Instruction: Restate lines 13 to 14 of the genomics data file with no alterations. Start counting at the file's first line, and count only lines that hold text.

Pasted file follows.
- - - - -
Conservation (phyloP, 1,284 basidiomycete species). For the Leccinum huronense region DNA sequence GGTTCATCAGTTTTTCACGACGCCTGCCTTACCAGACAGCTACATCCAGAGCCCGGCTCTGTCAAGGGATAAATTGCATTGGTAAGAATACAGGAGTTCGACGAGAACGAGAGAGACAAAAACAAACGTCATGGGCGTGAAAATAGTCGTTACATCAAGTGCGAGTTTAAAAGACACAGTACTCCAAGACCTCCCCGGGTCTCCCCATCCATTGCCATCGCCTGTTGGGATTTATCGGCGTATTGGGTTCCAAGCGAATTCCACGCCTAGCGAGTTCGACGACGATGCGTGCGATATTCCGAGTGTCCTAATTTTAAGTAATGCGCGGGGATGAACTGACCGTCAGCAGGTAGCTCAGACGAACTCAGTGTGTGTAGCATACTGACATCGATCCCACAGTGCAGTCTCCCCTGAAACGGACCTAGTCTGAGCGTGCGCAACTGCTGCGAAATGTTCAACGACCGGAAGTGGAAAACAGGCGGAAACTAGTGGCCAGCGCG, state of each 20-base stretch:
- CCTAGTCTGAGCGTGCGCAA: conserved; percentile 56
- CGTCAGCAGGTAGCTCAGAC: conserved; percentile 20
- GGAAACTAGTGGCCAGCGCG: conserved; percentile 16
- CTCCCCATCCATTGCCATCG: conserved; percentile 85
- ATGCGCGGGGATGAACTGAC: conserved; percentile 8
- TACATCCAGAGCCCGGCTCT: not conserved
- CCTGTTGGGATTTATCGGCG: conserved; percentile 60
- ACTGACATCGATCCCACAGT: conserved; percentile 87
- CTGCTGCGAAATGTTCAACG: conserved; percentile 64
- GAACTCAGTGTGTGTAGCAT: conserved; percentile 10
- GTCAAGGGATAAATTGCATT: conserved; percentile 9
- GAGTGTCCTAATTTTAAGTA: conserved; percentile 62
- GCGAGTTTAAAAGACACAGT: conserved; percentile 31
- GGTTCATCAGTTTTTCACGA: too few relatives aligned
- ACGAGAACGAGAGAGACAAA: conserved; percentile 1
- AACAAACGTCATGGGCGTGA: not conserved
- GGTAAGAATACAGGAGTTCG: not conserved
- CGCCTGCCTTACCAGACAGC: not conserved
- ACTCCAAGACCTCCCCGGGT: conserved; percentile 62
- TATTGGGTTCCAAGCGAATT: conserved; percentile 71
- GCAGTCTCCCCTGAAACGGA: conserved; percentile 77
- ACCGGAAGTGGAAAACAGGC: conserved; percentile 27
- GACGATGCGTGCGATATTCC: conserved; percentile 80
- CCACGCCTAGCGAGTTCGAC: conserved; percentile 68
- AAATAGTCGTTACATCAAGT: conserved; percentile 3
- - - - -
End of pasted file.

- GAGTGTCCTAATTTTAAGTA: conserved; percentile 62
- GCGAGTTTAAAAGACACAGT: conserved; percentile 31